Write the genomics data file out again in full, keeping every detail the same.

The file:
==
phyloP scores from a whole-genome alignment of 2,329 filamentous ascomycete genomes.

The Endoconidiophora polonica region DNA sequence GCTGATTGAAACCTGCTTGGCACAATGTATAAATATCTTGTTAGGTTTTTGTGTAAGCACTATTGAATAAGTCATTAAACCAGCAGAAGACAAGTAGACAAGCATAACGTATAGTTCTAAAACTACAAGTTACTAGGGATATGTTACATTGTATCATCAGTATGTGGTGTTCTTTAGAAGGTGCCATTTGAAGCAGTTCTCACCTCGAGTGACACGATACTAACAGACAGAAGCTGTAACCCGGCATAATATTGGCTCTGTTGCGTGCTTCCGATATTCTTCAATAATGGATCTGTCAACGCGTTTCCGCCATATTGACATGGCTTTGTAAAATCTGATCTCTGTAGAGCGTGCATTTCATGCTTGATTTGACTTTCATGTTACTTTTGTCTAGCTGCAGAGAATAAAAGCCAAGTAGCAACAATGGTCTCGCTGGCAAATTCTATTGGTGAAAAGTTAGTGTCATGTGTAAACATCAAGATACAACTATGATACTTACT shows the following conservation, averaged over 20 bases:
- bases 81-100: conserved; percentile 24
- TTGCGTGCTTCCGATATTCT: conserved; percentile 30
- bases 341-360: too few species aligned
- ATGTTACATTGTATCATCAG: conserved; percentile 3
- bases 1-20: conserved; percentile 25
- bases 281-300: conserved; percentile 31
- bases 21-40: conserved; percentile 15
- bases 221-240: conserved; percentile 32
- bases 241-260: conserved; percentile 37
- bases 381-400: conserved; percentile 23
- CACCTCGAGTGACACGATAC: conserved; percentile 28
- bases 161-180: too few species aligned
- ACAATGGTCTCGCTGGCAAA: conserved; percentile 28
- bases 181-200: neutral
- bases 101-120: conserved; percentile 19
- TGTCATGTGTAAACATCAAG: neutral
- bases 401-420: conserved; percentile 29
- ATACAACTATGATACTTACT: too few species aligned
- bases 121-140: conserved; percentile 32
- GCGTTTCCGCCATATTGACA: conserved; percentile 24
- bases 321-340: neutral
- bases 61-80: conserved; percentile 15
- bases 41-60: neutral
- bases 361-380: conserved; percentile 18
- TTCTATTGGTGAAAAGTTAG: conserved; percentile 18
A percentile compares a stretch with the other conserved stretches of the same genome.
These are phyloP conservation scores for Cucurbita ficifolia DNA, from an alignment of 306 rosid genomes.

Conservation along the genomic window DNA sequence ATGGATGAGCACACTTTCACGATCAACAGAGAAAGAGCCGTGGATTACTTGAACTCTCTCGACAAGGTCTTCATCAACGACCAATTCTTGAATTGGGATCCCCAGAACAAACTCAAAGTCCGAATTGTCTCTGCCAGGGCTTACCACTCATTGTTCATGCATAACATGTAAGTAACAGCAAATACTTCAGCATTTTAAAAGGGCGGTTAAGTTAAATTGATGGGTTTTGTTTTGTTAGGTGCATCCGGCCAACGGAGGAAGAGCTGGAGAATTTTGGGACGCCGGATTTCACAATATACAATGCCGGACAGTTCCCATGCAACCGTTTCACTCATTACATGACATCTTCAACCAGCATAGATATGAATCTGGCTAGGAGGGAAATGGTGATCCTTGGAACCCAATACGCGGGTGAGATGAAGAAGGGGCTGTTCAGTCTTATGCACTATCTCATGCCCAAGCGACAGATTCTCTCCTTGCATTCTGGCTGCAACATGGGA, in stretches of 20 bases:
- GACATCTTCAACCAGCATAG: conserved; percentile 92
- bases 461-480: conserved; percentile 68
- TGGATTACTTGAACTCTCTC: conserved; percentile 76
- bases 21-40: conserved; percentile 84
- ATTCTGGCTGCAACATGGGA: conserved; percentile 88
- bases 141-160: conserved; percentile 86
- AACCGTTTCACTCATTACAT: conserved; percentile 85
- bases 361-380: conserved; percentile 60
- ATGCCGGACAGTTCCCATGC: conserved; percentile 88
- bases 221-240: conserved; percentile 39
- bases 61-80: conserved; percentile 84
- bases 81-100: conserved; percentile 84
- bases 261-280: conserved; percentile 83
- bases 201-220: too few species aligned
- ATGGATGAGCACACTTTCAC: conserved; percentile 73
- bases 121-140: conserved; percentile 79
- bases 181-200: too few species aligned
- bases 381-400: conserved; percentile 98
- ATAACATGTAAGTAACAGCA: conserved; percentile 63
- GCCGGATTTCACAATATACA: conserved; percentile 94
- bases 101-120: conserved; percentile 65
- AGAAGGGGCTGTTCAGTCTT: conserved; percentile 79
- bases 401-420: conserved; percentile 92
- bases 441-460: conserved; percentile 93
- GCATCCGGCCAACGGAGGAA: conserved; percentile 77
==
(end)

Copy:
phyloP scores from a whole-genome alignment of 2,329 filamentous ascomycete genomes.

The Endoconidiophora polonica region DNA sequence GCTGATTGAAACCTGCTTGGCACAATGTATAAATATCTTGTTAGGTTTTTGTGTAAGCACTATTGAATAAGTCATTAAACCAGCAGAAGACAAGTAGACAAGCATAACGTATAGTTCTAAAACTACAAGTTACTAGGGATATGTTACATTGTATCATCAGTATGTGGTGTTCTTTAGAAGGTGCCATTTGAAGCAGTTCTCACCTCGAGTGACACGATACTAACAGACAGAAGCTGTAACCCGGCATAATATTGGCTCTGTTGCGTGCTTCCGATATTCTTCAATAATGGATCTGTCAACGCGTTTCCGCCATATTGACATGGCTTTGTAAAATCTGATCTCTGTAGAGCGTGCATTTCATGCTTGATTTGACTTTCATGTTACTTTTGTCTAGCTGCAGAGAATAAAAGCCAAGTAGCAACAATGGTCTCGCTGGCAAATTCTATTGGTGAAAAGTTAGTGTCATGTGTAAACATCAAGATACAACTATGATACTTACT shows the following conservation, averaged over 20 bases:
- bases 81-100: conserved; percentile 24
- TTGCGTGCTTCCGATATTCT: conserved; percentile 30
- bases 341-360: too few species aligned
- ATGTTACATTGTATCATCAG: conserved; percentile 3
- bases 1-20: conserved; percentile 25
- bases 281-300: conserved; percentile 31
- bases 21-40: conserved; percentile 15
- bases 221-240: conserved; percentile 32
- bases 241-260: conserved; percentile 37
- bases 381-400: conserved; percentile 23
- CACCTCGAGTGACACGATAC: conserved; percentile 28
- bases 161-180: too few species aligned
- ACAATGGTCTCGCTGGCAAA: conserved; percentile 28
- bases 181-200: neutral
- bases 101-120: conserved; percentile 19
- TGTCATGTGTAAACATCAAG: neutral
- bases 401-420: conserved; percentile 29
- ATACAACTATGATACTTACT: too few species aligned
- bases 121-140: conserved; percentile 32
- GCGTTTCCGCCATATTGACA: conserved; percentile 24
- bases 321-340: neutral
- bases 61-80: conserved; percentile 15
- bases 41-60: neutral
- bases 361-380: conserved; percentile 18
- TTCTATTGGTGAAAAGTTAG: conserved; percentile 18
A percentile compares a stretch with the other conserved stretches of the same genome.
These are phyloP conservation scores for Cucurbita ficifolia DNA, from an alignment of 306 rosid genomes.

Conservation along the genomic window DNA sequence ATGGATGAGCACACTTTCACGATCAACAGAGAAAGAGCCGTGGATTACTTGAACTCTCTCGACAAGGTCTTCATCAACGACCAATTCTTGAATTGGGATCCCCAGAACAAACTCAAAGTCCGAATTGTCTCTGCCAGGGCTTACCACTCATTGTTCATGCATAACATGTAAGTAACAGCAAATACTTCAGCATTTTAAAAGGGCGGTTAAGTTAAATTGATGGGTTTTGTTTTGTTAGGTGCATCCGGCCAACGGAGGAAGAGCTGGAGAATTTTGGGACGCCGGATTTCACAATATACAATGCCGGACAGTTCCCATGCAACCGTTTCACTCATTACATGACATCTTCAACCAGCATAGATATGAATCTGGCTAGGAGGGAAATGGTGATCCTTGGAACCCAATACGCGGGTGAGATGAAGAAGGGGCTGTTCAGTCTTATGCACTATCTCATGCCCAAGCGACAGATTCTCTCCTTGCATTCTGGCTGCAACATGGGA, in stretches of 20 bases:
- GACATCTTCAACCAGCATAG: conserved; percentile 92
- bases 461-480: conserved; percentile 68
- TGGATTACTTGAACTCTCTC: conserved; percentile 76
- bases 21-40: conserved; percentile 84
- ATTCTGGCTGCAACATGGGA: conserved; percentile 88
- bases 141-160: conserved; percentile 86
- AACCGTTTCACTCATTACAT: conserved; percentile 85
- bases 361-380: conserved; percentile 60
- ATGCCGGACAGTTCCCATGC: conserved; percentile 88
- bases 221-240: conserved; percentile 39
- bases 61-80: conserved; percentile 84
- bases 81-100: conserved; percentile 84
- bases 261-280: conserved; percentile 83
- bases 201-220: too few species aligned
- ATGGATGAGCACACTTTCAC: conserved; percentile 73
- bases 121-140: conserved; percentile 79
- bases 181-200: too few species aligned
- bases 381-400: conserved; percentile 98
- ATAACATGTAAGTAACAGCA: conserved; percentile 63
- GCCGGATTTCACAATATACA: conserved; percentile 94
- bases 101-120: conserved; percentile 65
- AGAAGGGGCTGTTCAGTCTT: conserved; percentile 79
- bases 401-420: conserved; percentile 92
- bases 441-460: conserved; percentile 93
- GCATCCGGCCAACGGAGGAA: conserved; percentile 77